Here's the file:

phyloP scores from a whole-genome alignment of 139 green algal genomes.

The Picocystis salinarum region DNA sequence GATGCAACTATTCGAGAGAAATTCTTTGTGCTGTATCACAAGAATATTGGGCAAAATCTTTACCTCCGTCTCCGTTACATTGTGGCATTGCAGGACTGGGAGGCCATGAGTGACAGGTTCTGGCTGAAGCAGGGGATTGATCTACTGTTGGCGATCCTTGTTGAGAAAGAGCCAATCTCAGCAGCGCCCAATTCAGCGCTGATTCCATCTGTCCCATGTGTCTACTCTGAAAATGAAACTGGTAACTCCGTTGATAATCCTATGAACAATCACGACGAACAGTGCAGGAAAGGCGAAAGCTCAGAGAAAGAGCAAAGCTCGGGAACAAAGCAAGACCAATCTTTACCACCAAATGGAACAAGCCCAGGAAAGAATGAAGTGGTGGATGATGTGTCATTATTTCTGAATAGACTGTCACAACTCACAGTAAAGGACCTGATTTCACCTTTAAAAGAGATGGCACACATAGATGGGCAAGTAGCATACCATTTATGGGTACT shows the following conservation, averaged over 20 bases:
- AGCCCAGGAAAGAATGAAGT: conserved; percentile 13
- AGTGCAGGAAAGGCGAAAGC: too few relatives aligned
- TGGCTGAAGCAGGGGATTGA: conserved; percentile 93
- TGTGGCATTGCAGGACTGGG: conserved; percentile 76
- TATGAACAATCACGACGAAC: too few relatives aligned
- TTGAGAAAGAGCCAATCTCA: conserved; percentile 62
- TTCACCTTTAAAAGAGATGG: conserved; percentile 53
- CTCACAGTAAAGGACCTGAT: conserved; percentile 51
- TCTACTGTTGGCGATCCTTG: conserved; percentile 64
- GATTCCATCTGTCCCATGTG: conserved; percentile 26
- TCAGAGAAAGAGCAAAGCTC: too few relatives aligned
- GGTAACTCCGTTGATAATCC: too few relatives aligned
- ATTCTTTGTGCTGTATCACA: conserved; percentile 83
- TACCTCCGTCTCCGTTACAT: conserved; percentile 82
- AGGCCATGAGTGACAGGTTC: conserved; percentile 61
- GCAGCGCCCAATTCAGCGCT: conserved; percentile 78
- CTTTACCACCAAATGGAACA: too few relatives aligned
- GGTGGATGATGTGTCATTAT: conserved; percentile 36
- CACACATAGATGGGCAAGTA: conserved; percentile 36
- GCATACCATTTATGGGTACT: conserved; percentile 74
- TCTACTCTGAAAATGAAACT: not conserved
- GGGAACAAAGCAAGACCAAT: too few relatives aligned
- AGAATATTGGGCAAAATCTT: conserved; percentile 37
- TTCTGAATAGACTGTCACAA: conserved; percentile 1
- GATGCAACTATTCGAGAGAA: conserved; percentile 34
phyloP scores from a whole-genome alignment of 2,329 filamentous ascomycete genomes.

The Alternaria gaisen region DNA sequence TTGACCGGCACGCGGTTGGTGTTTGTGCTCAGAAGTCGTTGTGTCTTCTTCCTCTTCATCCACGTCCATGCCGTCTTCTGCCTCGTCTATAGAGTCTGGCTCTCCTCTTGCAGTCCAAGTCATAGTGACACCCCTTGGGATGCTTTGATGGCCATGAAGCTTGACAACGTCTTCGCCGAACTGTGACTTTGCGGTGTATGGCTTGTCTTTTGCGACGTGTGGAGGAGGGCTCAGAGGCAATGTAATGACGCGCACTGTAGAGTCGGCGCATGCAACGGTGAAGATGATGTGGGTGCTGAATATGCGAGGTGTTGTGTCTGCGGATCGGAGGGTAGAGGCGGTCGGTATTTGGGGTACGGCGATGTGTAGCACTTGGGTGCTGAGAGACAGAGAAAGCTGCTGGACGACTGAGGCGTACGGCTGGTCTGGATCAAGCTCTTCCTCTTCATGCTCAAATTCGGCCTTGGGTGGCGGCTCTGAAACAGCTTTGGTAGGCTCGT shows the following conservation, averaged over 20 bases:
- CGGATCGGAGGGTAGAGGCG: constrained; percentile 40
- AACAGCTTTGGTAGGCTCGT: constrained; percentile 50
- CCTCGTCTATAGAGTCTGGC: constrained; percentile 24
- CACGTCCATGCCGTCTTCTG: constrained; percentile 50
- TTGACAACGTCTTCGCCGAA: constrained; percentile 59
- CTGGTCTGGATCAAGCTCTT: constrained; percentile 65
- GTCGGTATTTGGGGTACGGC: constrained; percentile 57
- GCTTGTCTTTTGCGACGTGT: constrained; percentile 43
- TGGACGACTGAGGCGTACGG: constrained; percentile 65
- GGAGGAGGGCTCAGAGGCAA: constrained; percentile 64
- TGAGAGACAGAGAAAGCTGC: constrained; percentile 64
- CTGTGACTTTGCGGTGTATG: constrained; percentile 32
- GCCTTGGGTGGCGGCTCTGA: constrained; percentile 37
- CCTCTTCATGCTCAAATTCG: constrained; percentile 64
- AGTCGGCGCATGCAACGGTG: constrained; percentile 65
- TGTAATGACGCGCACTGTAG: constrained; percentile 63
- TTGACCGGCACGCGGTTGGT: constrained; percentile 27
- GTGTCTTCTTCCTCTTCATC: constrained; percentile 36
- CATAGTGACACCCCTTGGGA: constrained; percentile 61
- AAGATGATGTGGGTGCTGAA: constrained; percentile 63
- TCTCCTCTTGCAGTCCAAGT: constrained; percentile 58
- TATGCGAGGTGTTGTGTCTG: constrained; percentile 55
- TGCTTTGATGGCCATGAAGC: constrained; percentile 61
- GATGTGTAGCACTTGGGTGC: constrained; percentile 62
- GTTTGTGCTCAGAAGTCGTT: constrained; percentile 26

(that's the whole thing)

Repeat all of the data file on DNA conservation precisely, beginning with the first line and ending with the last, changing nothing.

phyloP scores from a whole-genome alignment of 139 green algal genomes.

The Picocystis salinarum region DNA sequence GATGCAACTATTCGAGAGAAATTCTTTGTGCTGTATCACAAGAATATTGGGCAAAATCTTTACCTCCGTCTCCGTTACATTGTGGCATTGCAGGACTGGGAGGCCATGAGTGACAGGTTCTGGCTGAAGCAGGGGATTGATCTACTGTTGGCGATCCTTGTTGAGAAAGAGCCAATCTCAGCAGCGCCCAATTCAGCGCTGATTCCATCTGTCCCATGTGTCTACTCTGAAAATGAAACTGGTAACTCCGTTGATAATCCTATGAACAATCACGACGAACAGTGCAGGAAAGGCGAAAGCTCAGAGAAAGAGCAAAGCTCGGGAACAAAGCAAGACCAATCTTTACCACCAAATGGAACAAGCCCAGGAAAGAATGAAGTGGTGGATGATGTGTCATTATTTCTGAATAGACTGTCACAACTCACAGTAAAGGACCTGATTTCACCTTTAAAAGAGATGGCACACATAGATGGGCAAGTAGCATACCATTTATGGGTACT shows the following conservation, averaged over 20 bases:
- AGCCCAGGAAAGAATGAAGT: conserved; percentile 13
- AGTGCAGGAAAGGCGAAAGC: too few relatives aligned
- TGGCTGAAGCAGGGGATTGA: conserved; percentile 93
- TGTGGCATTGCAGGACTGGG: conserved; percentile 76
- TATGAACAATCACGACGAAC: too few relatives aligned
- TTGAGAAAGAGCCAATCTCA: conserved; percentile 62
- TTCACCTTTAAAAGAGATGG: conserved; percentile 53
- CTCACAGTAAAGGACCTGAT: conserved; percentile 51
- TCTACTGTTGGCGATCCTTG: conserved; percentile 64
- GATTCCATCTGTCCCATGTG: conserved; percentile 26
- TCAGAGAAAGAGCAAAGCTC: too few relatives aligned
- GGTAACTCCGTTGATAATCC: too few relatives aligned
- ATTCTTTGTGCTGTATCACA: conserved; percentile 83
- TACCTCCGTCTCCGTTACAT: conserved; percentile 82
- AGGCCATGAGTGACAGGTTC: conserved; percentile 61
- GCAGCGCCCAATTCAGCGCT: conserved; percentile 78
- CTTTACCACCAAATGGAACA: too few relatives aligned
- GGTGGATGATGTGTCATTAT: conserved; percentile 36
- CACACATAGATGGGCAAGTA: conserved; percentile 36
- GCATACCATTTATGGGTACT: conserved; percentile 74
- TCTACTCTGAAAATGAAACT: not conserved
- GGGAACAAAGCAAGACCAAT: too few relatives aligned
- AGAATATTGGGCAAAATCTT: conserved; percentile 37
- TTCTGAATAGACTGTCACAA: conserved; percentile 1
- GATGCAACTATTCGAGAGAA: conserved; percentile 34
phyloP scores from a whole-genome alignment of 2,329 filamentous ascomycete genomes.

The Alternaria gaisen region DNA sequence TTGACCGGCACGCGGTTGGTGTTTGTGCTCAGAAGTCGTTGTGTCTTCTTCCTCTTCATCCACGTCCATGCCGTCTTCTGCCTCGTCTATAGAGTCTGGCTCTCCTCTTGCAGTCCAAGTCATAGTGACACCCCTTGGGATGCTTTGATGGCCATGAAGCTTGACAACGTCTTCGCCGAACTGTGACTTTGCGGTGTATGGCTTGTCTTTTGCGACGTGTGGAGGAGGGCTCAGAGGCAATGTAATGACGCGCACTGTAGAGTCGGCGCATGCAACGGTGAAGATGATGTGGGTGCTGAATATGCGAGGTGTTGTGTCTGCGGATCGGAGGGTAGAGGCGGTCGGTATTTGGGGTACGGCGATGTGTAGCACTTGGGTGCTGAGAGACAGAGAAAGCTGCTGGACGACTGAGGCGTACGGCTGGTCTGGATCAAGCTCTTCCTCTTCATGCTCAAATTCGGCCTTGGGTGGCGGCTCTGAAACAGCTTTGGTAGGCTCGT shows the following conservation, averaged over 20 bases:
- CGGATCGGAGGGTAGAGGCG: constrained; percentile 40
- AACAGCTTTGGTAGGCTCGT: constrained; percentile 50
- CCTCGTCTATAGAGTCTGGC: constrained; percentile 24
- CACGTCCATGCCGTCTTCTG: constrained; percentile 50
- TTGACAACGTCTTCGCCGAA: constrained; percentile 59
- CTGGTCTGGATCAAGCTCTT: constrained; percentile 65
- GTCGGTATTTGGGGTACGGC: constrained; percentile 57
- GCTTGTCTTTTGCGACGTGT: constrained; percentile 43
- TGGACGACTGAGGCGTACGG: constrained; percentile 65
- GGAGGAGGGCTCAGAGGCAA: constrained; percentile 64
- TGAGAGACAGAGAAAGCTGC: constrained; percentile 64
- CTGTGACTTTGCGGTGTATG: constrained; percentile 32
- GCCTTGGGTGGCGGCTCTGA: constrained; percentile 37
- CCTCTTCATGCTCAAATTCG: constrained; percentile 64
- AGTCGGCGCATGCAACGGTG: constrained; percentile 65
- TGTAATGACGCGCACTGTAG: constrained; percentile 63
- TTGACCGGCACGCGGTTGGT: constrained; percentile 27
- GTGTCTTCTTCCTCTTCATC: constrained; percentile 36
- CATAGTGACACCCCTTGGGA: constrained; percentile 61
- AAGATGATGTGGGTGCTGAA: constrained; percentile 63
- TCTCCTCTTGCAGTCCAAGT: constrained; percentile 58
- TATGCGAGGTGTTGTGTCTG: constrained; percentile 55
- TGCTTTGATGGCCATGAAGC: constrained; percentile 61
- GATGTGTAGCACTTGGGTGC: constrained; percentile 62
- GTTTGTGCTCAGAAGTCGTT: constrained; percentile 26